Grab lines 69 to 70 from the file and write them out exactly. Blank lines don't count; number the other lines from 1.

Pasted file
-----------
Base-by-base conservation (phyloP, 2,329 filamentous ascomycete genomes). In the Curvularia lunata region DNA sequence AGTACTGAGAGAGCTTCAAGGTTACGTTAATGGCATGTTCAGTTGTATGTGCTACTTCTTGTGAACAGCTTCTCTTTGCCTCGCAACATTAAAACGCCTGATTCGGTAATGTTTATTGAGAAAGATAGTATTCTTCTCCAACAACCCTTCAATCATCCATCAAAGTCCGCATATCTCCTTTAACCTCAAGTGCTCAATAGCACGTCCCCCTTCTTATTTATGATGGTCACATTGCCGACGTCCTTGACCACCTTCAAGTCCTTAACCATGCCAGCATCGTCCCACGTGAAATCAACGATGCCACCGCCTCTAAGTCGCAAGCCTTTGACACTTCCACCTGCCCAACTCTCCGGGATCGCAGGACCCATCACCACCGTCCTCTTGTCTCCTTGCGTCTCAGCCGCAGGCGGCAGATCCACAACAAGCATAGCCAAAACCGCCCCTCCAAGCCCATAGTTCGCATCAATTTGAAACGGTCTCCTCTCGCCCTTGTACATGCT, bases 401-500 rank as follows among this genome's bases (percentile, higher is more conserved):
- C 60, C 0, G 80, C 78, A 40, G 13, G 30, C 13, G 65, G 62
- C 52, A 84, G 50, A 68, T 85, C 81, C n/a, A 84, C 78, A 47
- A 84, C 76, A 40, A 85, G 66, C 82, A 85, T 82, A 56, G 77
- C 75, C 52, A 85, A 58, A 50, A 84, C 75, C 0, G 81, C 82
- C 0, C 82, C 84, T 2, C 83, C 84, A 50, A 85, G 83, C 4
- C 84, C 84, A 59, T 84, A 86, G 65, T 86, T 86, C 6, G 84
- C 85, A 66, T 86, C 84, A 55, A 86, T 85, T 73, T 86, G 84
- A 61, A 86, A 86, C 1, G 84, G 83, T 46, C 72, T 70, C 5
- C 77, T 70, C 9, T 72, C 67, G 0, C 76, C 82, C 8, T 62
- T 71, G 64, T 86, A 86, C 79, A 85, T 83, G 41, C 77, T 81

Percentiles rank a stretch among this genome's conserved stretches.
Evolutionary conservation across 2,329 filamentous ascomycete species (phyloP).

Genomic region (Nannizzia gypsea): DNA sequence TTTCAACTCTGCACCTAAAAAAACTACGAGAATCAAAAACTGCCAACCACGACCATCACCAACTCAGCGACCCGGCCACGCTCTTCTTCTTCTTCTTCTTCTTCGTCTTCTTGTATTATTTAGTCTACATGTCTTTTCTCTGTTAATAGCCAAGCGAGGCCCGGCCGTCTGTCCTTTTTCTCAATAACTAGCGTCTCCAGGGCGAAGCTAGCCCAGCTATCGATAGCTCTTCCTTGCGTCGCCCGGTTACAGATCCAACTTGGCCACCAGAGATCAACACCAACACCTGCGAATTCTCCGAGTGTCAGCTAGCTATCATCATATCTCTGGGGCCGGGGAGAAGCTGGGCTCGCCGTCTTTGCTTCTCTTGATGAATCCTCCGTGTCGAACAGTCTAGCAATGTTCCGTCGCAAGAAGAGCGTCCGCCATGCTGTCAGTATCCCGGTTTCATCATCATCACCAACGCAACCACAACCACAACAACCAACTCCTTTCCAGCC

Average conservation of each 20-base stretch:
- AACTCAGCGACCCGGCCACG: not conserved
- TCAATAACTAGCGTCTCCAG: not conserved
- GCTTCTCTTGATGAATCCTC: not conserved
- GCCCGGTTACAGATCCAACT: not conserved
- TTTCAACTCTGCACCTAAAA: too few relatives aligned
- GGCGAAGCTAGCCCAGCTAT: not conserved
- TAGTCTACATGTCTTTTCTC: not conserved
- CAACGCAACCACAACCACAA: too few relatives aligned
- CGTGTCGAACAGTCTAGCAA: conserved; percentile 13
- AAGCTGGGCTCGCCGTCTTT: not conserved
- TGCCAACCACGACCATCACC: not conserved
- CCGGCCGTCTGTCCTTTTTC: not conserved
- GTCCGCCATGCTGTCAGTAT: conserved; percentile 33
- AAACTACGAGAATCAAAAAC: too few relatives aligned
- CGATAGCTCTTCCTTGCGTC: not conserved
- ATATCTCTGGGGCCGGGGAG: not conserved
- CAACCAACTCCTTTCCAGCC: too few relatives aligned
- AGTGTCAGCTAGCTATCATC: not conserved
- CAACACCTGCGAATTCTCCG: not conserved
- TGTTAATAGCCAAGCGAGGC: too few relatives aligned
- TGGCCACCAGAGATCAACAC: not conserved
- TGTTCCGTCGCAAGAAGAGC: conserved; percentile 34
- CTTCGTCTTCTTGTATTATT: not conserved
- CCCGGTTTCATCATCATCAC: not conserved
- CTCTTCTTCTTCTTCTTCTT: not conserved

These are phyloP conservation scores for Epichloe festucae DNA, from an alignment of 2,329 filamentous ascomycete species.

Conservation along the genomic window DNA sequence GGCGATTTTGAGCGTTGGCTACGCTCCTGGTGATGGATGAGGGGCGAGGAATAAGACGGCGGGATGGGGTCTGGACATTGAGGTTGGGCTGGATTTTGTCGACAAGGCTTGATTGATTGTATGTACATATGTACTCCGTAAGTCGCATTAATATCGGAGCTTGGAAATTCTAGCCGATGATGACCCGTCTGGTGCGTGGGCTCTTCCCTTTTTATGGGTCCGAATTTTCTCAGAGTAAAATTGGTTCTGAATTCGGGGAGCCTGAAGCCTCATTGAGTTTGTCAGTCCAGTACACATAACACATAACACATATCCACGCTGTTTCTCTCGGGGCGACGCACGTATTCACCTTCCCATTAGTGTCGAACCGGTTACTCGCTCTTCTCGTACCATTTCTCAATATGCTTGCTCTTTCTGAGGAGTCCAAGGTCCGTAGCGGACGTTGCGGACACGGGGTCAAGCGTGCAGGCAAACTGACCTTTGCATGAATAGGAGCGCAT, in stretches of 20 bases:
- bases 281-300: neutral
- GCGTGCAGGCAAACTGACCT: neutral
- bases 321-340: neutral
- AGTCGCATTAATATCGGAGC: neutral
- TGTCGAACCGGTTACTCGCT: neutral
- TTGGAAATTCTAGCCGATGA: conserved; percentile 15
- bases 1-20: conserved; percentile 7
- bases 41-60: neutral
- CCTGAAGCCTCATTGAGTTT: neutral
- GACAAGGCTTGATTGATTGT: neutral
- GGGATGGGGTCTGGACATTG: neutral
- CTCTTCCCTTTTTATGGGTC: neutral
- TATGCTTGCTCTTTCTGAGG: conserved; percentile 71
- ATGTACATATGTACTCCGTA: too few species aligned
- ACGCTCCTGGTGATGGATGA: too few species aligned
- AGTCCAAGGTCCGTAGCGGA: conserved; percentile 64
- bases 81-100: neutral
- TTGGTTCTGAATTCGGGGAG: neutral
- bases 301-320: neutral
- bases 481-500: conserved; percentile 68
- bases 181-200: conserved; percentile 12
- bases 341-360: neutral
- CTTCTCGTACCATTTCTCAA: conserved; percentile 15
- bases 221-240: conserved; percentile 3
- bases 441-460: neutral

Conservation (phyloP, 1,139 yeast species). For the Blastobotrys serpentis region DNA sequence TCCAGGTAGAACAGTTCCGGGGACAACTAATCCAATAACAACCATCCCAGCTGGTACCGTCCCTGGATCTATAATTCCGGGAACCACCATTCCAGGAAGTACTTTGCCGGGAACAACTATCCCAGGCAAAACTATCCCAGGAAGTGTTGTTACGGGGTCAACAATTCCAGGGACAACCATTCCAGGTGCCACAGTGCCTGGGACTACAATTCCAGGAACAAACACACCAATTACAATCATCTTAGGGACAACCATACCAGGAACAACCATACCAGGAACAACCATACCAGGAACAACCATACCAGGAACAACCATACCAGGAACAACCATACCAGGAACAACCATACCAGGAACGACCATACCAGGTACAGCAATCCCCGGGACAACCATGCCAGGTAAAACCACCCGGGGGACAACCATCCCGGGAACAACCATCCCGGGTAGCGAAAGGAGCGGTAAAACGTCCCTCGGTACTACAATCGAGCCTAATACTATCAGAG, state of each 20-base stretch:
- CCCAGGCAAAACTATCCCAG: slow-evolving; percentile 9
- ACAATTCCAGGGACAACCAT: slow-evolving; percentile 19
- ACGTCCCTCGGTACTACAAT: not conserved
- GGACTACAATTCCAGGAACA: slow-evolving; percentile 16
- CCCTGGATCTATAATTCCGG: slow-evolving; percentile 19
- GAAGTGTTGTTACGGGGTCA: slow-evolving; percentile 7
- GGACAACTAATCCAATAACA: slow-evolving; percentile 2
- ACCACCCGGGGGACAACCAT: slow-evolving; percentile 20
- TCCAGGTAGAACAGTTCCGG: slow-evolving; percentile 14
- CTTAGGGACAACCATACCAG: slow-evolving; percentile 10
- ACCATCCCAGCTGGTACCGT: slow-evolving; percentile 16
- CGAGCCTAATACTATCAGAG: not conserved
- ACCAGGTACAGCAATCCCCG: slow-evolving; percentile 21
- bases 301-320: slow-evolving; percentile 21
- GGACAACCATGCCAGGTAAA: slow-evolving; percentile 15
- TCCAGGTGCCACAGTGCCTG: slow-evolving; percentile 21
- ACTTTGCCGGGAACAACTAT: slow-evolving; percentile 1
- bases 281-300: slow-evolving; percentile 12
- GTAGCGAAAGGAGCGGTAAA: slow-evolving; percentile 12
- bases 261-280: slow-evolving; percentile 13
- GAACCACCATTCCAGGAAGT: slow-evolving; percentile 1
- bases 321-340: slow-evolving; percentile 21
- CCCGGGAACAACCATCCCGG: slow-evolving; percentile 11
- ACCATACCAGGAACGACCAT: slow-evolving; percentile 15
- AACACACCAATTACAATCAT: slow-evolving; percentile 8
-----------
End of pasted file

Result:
- CCCAGGCAAAACTATCCCAG: slow-evolving; percentile 9
- ACAATTCCAGGGACAACCAT: slow-evolving; percentile 19